It was amazing how quiet the room was as the students were working. Students who made cards in the morning came back at lunch to show their friends their cards. Students who weren't even in the classes I was working with today wanted to come and make a card because they heard what we were making. I think everyone had a blast working on these and the senior center was blown away by the cards and were so excited to decorate with them where people could interact with the cards. What a fun way to use learning about circuitry to give back to the community!
Some Student-Created Cards
A short week before the holidays will guarantee that kids will be wired...so why not capture their desire to communicate and channel it into a fun activity with Legos?! I had recently come across these Lego Challenge Cards from The Fickle Giraffe and thought it would be a great idea to modify for a Thanksgiving theme. The Pilgrims faced many challenges when they settled in Plymouth Colony after all!
I started off by showing them this video to give them a bit of background knowledge. If they paid attention enough, they could also use some of the ideas in the video for their challenge.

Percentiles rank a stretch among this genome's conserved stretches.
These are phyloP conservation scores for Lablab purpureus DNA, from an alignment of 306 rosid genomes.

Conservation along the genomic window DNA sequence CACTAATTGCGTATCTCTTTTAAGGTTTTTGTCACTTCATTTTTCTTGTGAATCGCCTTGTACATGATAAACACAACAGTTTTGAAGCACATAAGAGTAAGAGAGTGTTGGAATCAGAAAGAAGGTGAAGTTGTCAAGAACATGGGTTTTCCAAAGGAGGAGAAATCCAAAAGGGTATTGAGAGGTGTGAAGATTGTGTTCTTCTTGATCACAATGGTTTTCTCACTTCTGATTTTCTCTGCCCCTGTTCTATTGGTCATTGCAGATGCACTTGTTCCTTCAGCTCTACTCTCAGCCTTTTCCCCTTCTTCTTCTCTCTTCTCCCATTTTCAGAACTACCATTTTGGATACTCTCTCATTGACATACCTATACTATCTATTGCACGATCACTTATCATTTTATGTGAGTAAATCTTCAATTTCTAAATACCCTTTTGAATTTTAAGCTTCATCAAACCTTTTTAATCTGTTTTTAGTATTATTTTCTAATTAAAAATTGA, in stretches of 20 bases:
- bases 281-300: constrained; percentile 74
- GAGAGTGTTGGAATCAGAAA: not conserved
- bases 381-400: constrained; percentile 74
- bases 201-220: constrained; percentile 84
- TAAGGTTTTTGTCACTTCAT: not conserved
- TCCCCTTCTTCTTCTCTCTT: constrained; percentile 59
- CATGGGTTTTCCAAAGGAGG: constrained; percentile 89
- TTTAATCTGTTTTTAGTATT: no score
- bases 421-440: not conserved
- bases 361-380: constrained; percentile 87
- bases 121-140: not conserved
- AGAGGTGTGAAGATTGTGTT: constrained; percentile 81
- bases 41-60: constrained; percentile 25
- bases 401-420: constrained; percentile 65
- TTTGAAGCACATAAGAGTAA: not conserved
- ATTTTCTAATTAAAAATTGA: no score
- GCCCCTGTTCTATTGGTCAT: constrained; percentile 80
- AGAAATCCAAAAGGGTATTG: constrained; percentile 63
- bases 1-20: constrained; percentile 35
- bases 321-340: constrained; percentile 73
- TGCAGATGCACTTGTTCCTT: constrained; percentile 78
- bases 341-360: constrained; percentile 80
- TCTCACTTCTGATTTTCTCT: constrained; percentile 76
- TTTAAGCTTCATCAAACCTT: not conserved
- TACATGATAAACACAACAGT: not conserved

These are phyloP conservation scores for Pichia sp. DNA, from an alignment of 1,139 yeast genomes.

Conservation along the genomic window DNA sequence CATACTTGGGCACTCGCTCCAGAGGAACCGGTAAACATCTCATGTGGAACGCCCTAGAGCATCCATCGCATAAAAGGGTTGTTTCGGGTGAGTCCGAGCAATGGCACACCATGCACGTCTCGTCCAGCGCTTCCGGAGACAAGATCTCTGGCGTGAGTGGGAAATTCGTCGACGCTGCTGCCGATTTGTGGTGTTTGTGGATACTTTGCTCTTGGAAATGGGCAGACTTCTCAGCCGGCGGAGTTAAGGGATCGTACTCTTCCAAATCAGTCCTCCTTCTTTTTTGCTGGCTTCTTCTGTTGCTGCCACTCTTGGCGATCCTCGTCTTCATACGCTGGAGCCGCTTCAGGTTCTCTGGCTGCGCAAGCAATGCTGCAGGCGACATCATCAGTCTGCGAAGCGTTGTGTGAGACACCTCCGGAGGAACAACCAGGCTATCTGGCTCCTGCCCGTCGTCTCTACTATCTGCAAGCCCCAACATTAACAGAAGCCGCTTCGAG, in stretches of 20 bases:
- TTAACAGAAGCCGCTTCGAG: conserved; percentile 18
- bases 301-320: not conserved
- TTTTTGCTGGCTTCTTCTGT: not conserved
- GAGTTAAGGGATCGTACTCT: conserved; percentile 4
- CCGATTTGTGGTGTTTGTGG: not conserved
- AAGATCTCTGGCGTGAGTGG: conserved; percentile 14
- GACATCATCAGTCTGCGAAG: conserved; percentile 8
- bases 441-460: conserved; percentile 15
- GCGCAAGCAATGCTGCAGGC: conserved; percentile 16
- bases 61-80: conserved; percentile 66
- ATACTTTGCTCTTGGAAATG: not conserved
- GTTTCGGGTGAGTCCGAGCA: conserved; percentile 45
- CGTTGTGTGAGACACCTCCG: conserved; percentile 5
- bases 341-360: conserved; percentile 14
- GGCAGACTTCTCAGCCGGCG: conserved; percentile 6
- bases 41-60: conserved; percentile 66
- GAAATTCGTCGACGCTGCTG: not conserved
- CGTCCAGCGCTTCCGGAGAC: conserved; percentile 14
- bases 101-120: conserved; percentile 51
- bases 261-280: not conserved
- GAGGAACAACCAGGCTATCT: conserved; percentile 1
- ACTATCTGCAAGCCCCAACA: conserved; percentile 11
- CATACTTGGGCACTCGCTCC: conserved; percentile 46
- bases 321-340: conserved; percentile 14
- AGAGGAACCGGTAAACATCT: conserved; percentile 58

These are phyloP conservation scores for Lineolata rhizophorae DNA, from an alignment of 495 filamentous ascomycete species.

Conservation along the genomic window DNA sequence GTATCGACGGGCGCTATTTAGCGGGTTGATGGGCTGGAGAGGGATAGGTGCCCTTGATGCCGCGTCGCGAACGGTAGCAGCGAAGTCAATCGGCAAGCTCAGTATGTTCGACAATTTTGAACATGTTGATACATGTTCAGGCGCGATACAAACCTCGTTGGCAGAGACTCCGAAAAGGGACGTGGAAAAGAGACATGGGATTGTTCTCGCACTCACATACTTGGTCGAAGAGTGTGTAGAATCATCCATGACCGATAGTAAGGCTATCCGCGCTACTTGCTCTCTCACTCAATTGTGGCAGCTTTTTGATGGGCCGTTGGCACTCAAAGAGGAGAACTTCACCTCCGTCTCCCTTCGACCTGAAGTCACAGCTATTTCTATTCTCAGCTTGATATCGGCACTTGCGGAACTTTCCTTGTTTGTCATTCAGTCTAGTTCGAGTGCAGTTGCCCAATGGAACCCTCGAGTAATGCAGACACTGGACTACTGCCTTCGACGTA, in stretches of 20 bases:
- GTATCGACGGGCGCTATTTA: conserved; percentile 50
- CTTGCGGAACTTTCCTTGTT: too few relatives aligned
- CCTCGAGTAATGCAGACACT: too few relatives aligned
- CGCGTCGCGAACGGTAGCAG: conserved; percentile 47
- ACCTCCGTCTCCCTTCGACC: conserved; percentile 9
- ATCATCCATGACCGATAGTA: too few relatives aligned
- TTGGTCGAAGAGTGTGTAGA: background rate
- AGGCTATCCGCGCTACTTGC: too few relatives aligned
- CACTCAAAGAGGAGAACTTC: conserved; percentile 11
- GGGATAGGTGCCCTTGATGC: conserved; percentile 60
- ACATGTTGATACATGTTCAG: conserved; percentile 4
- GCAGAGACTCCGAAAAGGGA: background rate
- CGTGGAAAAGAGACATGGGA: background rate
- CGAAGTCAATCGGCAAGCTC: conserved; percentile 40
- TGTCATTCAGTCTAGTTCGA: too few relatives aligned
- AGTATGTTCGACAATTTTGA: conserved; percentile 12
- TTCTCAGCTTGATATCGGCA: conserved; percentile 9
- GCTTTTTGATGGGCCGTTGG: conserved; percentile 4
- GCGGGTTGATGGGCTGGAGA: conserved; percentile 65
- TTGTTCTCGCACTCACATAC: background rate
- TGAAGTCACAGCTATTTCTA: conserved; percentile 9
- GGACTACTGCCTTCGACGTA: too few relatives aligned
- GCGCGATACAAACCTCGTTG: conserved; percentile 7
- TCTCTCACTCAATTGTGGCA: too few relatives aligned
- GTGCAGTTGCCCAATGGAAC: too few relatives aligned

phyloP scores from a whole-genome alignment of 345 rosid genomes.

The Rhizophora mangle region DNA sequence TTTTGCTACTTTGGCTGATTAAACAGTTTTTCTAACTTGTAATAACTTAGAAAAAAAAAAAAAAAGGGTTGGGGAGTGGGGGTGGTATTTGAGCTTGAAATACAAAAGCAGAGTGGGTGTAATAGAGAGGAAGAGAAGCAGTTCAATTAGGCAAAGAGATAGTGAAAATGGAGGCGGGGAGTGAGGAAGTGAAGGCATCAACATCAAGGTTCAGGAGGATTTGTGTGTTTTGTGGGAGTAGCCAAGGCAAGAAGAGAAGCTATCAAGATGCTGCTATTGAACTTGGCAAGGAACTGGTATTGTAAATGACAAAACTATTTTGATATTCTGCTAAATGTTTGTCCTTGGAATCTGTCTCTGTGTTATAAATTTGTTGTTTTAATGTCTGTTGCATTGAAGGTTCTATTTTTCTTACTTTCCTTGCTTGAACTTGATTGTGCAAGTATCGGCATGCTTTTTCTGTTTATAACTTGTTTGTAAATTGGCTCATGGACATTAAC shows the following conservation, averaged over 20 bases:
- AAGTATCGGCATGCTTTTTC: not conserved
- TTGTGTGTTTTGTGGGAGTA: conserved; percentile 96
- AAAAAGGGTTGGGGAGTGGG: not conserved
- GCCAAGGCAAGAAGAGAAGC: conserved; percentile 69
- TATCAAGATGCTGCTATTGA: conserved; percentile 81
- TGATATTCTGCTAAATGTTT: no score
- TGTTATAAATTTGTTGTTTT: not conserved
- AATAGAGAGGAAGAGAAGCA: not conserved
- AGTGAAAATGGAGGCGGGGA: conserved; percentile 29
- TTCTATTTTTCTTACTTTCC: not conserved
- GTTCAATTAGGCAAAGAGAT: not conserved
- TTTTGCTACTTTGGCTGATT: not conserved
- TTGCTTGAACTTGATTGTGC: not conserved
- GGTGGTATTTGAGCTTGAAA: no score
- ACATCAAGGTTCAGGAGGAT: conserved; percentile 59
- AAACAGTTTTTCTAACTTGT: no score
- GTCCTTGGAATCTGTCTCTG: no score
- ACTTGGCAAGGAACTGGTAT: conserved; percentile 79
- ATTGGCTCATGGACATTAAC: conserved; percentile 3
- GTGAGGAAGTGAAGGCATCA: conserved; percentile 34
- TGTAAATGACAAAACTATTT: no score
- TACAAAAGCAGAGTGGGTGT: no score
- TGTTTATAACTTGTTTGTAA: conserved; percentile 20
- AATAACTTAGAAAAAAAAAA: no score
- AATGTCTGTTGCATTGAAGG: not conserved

This was a fun challenge for me to watch, as working in pairs creating a solution to a problem was more difficult than I anticipated. I am not sure if it was due to the short week and upcoming break, or if they truly had a difficult time discussing their ideas, coming to a common solution, and then actually building a prototype. Either way, it was a good brain workout for them! They came up with some great visual solutions and were able to explain (either in written or verbal words) why they constructed what they did. If I were to take this idea a step further (time permitting), I would love to take the students outside and ask them to construct actual representations of their ideas using resources from nature. This would give some great hands-on experience (and a little more realism) for what the Pilgrims had to go through.
Student Challenge Solutions
Recently, I was talking to one of our middle school science teachers and we had a great conversation about how middle schoolers work through problems that require deep critical thinking and problem solving. We decided to do an activity that would test their perseverance, critical thinking, collaboration, communication, and problem solving skills. Sounds like fun, right?! :)
The Quickfire challenge that we posed to them required them to build a structure. Not just an ordinary structure though - it had some requirements and constraints.